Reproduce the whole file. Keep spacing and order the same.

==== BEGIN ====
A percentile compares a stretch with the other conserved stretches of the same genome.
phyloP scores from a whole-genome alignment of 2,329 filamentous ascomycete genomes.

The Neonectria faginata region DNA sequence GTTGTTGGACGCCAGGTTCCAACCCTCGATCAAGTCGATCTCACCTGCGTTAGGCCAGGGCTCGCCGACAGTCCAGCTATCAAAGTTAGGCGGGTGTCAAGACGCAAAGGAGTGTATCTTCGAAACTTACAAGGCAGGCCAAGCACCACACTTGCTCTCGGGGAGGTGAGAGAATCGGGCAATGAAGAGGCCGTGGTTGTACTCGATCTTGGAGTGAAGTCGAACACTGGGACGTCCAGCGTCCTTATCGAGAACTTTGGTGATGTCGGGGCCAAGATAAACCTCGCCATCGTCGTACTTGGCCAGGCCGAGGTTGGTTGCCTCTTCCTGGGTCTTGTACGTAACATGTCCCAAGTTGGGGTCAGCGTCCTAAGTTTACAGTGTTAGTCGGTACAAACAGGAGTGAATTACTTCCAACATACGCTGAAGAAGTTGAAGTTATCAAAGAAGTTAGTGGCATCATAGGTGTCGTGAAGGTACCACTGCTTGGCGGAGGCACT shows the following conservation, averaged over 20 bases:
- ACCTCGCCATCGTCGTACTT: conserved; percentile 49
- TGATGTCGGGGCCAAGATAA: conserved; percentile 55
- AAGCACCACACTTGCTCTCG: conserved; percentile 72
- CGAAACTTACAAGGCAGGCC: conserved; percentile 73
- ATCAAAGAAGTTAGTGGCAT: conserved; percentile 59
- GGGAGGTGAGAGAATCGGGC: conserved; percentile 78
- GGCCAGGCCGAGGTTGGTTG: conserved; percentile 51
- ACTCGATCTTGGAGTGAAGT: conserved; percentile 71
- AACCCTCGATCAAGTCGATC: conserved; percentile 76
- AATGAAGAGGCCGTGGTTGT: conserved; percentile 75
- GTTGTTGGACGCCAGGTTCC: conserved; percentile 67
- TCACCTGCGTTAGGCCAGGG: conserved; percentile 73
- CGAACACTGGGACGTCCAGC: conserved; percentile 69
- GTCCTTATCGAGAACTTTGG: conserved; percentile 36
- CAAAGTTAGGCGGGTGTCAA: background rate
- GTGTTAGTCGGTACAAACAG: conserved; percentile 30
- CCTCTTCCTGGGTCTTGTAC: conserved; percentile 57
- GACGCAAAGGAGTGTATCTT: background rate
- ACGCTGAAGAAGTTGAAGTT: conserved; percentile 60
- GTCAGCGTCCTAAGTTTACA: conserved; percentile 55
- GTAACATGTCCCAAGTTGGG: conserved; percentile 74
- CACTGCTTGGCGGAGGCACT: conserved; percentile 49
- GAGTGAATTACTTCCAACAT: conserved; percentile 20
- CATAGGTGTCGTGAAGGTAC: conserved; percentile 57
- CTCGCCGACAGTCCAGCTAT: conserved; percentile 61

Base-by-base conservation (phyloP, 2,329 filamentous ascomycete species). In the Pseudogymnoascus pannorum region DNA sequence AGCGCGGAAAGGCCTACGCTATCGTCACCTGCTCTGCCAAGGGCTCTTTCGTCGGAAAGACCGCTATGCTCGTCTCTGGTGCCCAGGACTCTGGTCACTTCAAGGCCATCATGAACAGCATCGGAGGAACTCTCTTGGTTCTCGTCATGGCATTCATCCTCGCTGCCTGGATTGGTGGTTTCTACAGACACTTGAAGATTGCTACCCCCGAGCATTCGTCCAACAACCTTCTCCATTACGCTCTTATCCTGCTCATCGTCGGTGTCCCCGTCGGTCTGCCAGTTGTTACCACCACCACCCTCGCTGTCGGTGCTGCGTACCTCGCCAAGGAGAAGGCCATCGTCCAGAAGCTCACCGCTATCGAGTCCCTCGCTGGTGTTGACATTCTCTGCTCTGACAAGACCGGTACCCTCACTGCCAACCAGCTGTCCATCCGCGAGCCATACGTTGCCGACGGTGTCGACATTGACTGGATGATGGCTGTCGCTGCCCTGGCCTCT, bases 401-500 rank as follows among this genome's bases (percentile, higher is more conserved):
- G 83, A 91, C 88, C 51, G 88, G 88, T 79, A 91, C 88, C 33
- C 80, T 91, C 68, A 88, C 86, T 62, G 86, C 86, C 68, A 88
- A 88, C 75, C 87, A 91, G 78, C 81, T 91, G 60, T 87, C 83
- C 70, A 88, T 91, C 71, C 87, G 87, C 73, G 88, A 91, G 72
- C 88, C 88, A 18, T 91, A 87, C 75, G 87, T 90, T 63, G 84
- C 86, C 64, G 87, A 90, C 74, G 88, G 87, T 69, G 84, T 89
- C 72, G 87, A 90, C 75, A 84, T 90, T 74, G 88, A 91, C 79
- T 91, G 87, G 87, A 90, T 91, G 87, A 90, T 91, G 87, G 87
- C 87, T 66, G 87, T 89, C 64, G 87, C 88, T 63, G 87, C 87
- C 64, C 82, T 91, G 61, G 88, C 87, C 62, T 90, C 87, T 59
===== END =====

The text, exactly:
A percentile compares a stretch with the other conserved stretches of the same genome.
phyloP scores from a whole-genome alignment of 2,329 filamentous ascomycete genomes.

The Neonectria faginata region DNA sequence GTTGTTGGACGCCAGGTTCCAACCCTCGATCAAGTCGATCTCACCTGCGTTAGGCCAGGGCTCGCCGACAGTCCAGCTATCAAAGTTAGGCGGGTGTCAAGACGCAAAGGAGTGTATCTTCGAAACTTACAAGGCAGGCCAAGCACCACACTTGCTCTCGGGGAGGTGAGAGAATCGGGCAATGAAGAGGCCGTGGTTGTACTCGATCTTGGAGTGAAGTCGAACACTGGGACGTCCAGCGTCCTTATCGAGAACTTTGGTGATGTCGGGGCCAAGATAAACCTCGCCATCGTCGTACTTGGCCAGGCCGAGGTTGGTTGCCTCTTCCTGGGTCTTGTACGTAACATGTCCCAAGTTGGGGTCAGCGTCCTAAGTTTACAGTGTTAGTCGGTACAAACAGGAGTGAATTACTTCCAACATACGCTGAAGAAGTTGAAGTTATCAAAGAAGTTAGTGGCATCATAGGTGTCGTGAAGGTACCACTGCTTGGCGGAGGCACT shows the following conservation, averaged over 20 bases:
- ACCTCGCCATCGTCGTACTT: conserved; percentile 49
- TGATGTCGGGGCCAAGATAA: conserved; percentile 55
- AAGCACCACACTTGCTCTCG: conserved; percentile 72
- CGAAACTTACAAGGCAGGCC: conserved; percentile 73
- ATCAAAGAAGTTAGTGGCAT: conserved; percentile 59
- GGGAGGTGAGAGAATCGGGC: conserved; percentile 78
- GGCCAGGCCGAGGTTGGTTG: conserved; percentile 51
- ACTCGATCTTGGAGTGAAGT: conserved; percentile 71
- AACCCTCGATCAAGTCGATC: conserved; percentile 76
- AATGAAGAGGCCGTGGTTGT: conserved; percentile 75
- GTTGTTGGACGCCAGGTTCC: conserved; percentile 67
- TCACCTGCGTTAGGCCAGGG: conserved; percentile 73
- CGAACACTGGGACGTCCAGC: conserved; percentile 69
- GTCCTTATCGAGAACTTTGG: conserved; percentile 36
- CAAAGTTAGGCGGGTGTCAA: background rate
- GTGTTAGTCGGTACAAACAG: conserved; percentile 30
- CCTCTTCCTGGGTCTTGTAC: conserved; percentile 57
- GACGCAAAGGAGTGTATCTT: background rate
- ACGCTGAAGAAGTTGAAGTT: conserved; percentile 60
- GTCAGCGTCCTAAGTTTACA: conserved; percentile 55
- GTAACATGTCCCAAGTTGGG: conserved; percentile 74
- CACTGCTTGGCGGAGGCACT: conserved; percentile 49
- GAGTGAATTACTTCCAACAT: conserved; percentile 20
- CATAGGTGTCGTGAAGGTAC: conserved; percentile 57
- CTCGCCGACAGTCCAGCTAT: conserved; percentile 61

Base-by-base conservation (phyloP, 2,329 filamentous ascomycete species). In the Pseudogymnoascus pannorum region DNA sequence AGCGCGGAAAGGCCTACGCTATCGTCACCTGCTCTGCCAAGGGCTCTTTCGTCGGAAAGACCGCTATGCTCGTCTCTGGTGCCCAGGACTCTGGTCACTTCAAGGCCATCATGAACAGCATCGGAGGAACTCTCTTGGTTCTCGTCATGGCATTCATCCTCGCTGCCTGGATTGGTGGTTTCTACAGACACTTGAAGATTGCTACCCCCGAGCATTCGTCCAACAACCTTCTCCATTACGCTCTTATCCTGCTCATCGTCGGTGTCCCCGTCGGTCTGCCAGTTGTTACCACCACCACCCTCGCTGTCGGTGCTGCGTACCTCGCCAAGGAGAAGGCCATCGTCCAGAAGCTCACCGCTATCGAGTCCCTCGCTGGTGTTGACATTCTCTGCTCTGACAAGACCGGTACCCTCACTGCCAACCAGCTGTCCATCCGCGAGCCATACGTTGCCGACGGTGTCGACATTGACTGGATGATGGCTGTCGCTGCCCTGGCCTCT, bases 401-500 rank as follows among this genome's bases (percentile, higher is more conserved):
- G 83, A 91, C 88, C 51, G 88, G 88, T 79, A 91, C 88, C 33
- C 80, T 91, C 68, A 88, C 86, T 62, G 86, C 86, C 68, A 88
- A 88, C 75, C 87, A 91, G 78, C 81, T 91, G 60, T 87, C 83
- C 70, A 88, T 91, C 71, C 87, G 87, C 73, G 88, A 91, G 72
- C 88, C 88, A 18, T 91, A 87, C 75, G 87, T 90, T 63, G 84
- C 86, C 64, G 87, A 90, C 74, G 88, G 87, T 69, G 84, T 89
- C 72, G 87, A 90, C 75, A 84, T 90, T 74, G 88, A 91, C 79
- T 91, G 87, G 87, A 90, T 91, G 87, A 90, T 91, G 87, G 87
- C 87, T 66, G 87, T 89, C 64, G 87, C 88, T 63, G 87, C 87
- C 64, C 82, T 91, G 61, G 88, C 87, C 62, T 90, C 87, T 59